Volunteers supported 12 functional areas, including Fan ID distribution, spectator services, media and others. Most of the volunteers came from the Al Thumama area and were predominantly Arabic speakers. In total, 49 nationalities were represented among the volunteers, with participants coming from five continents.
Rasha Al Qarni, Workforce and Volunteer Director, Amir Cup 2021 Local Organising Committee, said: “Our volunteers played a vital role in delivering the successful inauguration of Al Thumama Stadium. Their enthusiasm and passion for supporting Qatar’s delivery of this event shone through yet again. I would like to thank each and every volunteer for their hard work and commitment.”
Al Qarni continued: “We look forward to working with more people during the upcoming FIFA Arab Cup that will witness the participation of around 5,000 volunteers, while continuing our preparations for the FIFA World Cup in just over a year’s time.”
During the inauguration, qatar2022.qa caught up with a selection of volunteers to discuss their experiences.
Qatari Habeeb Khalfan, 35, volunteered to support the media team during the match; a role which included photographing the volunteers in action. He spoke about the benefits of volunteering.
“I learned a lot and gained more self-confidence,” said Khalfan. “I encourage everyone to become a volunteer, as it’s a great experience and you learn a variety of skills in different fields.”
Khalfan, who works at Al Ahly Bank, continued: “I am very proud that Qatar will be the first Arab country to host a World Cup and I am honoured to be a part of the build-up to this event as a volunteer.”
Another Qatari volunteer, 25-year-old Hamad Mohammed Ali, is a public law student at Lusail University. He was part of the spectator services team during the Al Thumama inauguration.
“Through volunteering, I have learned organisational skills and how to give back to my country, which has given me everything I can ask for. I am proud to have been part of the Al Thumama inauguration and would encourage anyone to sign up to become a volunteer. It is a great opportunity to learn new skills and create new relationships and experiences.”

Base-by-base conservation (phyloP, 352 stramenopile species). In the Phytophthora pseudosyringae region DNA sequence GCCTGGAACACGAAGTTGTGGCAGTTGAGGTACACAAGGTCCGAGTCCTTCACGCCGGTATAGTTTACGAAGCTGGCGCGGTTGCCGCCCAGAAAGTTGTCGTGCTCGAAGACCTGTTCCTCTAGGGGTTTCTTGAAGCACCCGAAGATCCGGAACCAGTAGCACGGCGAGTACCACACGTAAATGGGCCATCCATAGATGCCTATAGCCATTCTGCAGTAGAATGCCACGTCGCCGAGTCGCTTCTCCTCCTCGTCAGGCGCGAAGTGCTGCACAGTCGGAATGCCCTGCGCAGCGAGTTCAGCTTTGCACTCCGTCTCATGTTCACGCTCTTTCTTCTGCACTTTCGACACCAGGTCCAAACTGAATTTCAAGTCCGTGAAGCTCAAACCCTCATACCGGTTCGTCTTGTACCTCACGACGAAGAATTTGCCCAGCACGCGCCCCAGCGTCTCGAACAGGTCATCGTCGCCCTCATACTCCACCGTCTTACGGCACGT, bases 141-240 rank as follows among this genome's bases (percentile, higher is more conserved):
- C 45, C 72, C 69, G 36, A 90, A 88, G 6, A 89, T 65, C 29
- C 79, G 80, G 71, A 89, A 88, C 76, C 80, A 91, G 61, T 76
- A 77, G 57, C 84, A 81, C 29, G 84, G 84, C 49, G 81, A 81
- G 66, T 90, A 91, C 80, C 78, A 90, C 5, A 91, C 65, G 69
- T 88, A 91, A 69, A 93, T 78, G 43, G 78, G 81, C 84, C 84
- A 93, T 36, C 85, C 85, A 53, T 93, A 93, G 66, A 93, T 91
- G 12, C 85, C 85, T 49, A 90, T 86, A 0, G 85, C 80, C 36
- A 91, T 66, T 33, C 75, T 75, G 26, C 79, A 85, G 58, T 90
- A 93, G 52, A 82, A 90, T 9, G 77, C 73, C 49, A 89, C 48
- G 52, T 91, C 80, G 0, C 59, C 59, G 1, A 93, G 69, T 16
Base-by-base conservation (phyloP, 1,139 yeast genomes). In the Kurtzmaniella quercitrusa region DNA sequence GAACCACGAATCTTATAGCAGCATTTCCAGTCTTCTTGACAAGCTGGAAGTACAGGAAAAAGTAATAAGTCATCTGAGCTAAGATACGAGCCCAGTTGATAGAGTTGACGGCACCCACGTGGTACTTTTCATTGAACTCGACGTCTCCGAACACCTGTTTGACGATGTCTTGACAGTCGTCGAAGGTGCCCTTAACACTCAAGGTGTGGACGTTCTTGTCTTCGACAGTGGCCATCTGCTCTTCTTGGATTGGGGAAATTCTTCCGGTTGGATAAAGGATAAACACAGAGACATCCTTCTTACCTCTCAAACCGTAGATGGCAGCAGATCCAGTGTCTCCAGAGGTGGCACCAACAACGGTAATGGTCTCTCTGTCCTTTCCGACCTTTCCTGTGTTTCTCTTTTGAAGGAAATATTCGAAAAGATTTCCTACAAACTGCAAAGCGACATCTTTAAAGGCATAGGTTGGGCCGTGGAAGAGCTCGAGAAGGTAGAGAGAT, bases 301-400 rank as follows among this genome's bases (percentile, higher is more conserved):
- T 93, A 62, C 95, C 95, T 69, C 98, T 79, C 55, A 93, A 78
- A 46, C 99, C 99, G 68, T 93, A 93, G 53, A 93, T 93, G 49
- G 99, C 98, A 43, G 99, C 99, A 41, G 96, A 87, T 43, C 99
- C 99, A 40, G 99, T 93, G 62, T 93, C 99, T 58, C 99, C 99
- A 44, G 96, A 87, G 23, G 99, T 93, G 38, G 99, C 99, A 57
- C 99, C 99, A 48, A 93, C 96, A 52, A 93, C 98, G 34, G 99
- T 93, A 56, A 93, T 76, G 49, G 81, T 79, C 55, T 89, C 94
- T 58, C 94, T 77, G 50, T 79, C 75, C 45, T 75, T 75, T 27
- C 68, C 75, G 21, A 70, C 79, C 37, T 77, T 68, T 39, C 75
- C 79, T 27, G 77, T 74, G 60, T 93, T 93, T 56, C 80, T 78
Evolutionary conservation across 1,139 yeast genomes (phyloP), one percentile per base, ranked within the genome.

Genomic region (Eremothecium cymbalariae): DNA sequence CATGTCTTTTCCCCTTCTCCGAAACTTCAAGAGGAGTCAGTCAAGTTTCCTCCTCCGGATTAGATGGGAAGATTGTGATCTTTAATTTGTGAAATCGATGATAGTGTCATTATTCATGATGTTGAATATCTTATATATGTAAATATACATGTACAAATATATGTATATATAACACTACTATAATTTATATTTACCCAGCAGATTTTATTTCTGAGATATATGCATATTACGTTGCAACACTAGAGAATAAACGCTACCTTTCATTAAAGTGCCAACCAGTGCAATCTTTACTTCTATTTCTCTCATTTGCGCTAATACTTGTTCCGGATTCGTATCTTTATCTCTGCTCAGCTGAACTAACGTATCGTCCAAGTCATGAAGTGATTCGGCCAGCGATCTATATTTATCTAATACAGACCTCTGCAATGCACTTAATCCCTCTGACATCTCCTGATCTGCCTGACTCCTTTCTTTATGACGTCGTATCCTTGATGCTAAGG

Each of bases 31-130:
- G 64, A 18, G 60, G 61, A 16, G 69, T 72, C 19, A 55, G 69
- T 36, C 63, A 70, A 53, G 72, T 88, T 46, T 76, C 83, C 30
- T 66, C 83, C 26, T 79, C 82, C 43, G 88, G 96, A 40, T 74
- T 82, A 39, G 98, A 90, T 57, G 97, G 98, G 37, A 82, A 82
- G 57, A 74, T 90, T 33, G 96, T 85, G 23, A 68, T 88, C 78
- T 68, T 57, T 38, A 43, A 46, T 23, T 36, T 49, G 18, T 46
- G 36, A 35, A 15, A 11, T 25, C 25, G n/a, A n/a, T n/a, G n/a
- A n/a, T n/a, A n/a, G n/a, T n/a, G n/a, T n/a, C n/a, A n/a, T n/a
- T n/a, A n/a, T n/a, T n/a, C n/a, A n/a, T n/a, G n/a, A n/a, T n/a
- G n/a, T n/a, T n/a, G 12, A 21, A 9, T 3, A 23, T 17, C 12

Irene Theodoropoulou, 39, from Greece, has lived in Qatar for 11 years and works as a linguistics professor at Qatar University. She helped fans get to their seats and answered any questions they had.
“I wanted to be part of the history that Qatar is making with football,” said Theodoropoulou. “The stadium is a jewel – I’m really impressed by it – and volunteering during the first match has been a great experience.”
Theodoropoulou continued: “Volunteering is a good opportunity to meet people from different walks of life. This was an eye-opening experience for me and helped me to become more flexible and adaptable. You have to be very patient as a volunteer – but it is a valuable experience and offers something different to your everyday routine.”
Indian national Belvin Benny Thomas, 19, has lived in Qatar since he was two years old. He helped fans scan their tickets as they entered the stadium.
“Being a volunteer is all about meeting new people, along with the experiences and exposure you get,” said Thomas. “I love football but normally we only see the matches – you don’t see what goes on behind the scenes. Now I have seen everything and appreciate the amount of work involved.”
Thomas added: “I would encourage anyone to volunteer, as it’s an amazing experience and will help you in different areas of your life. It’s also great to work as part of a team.”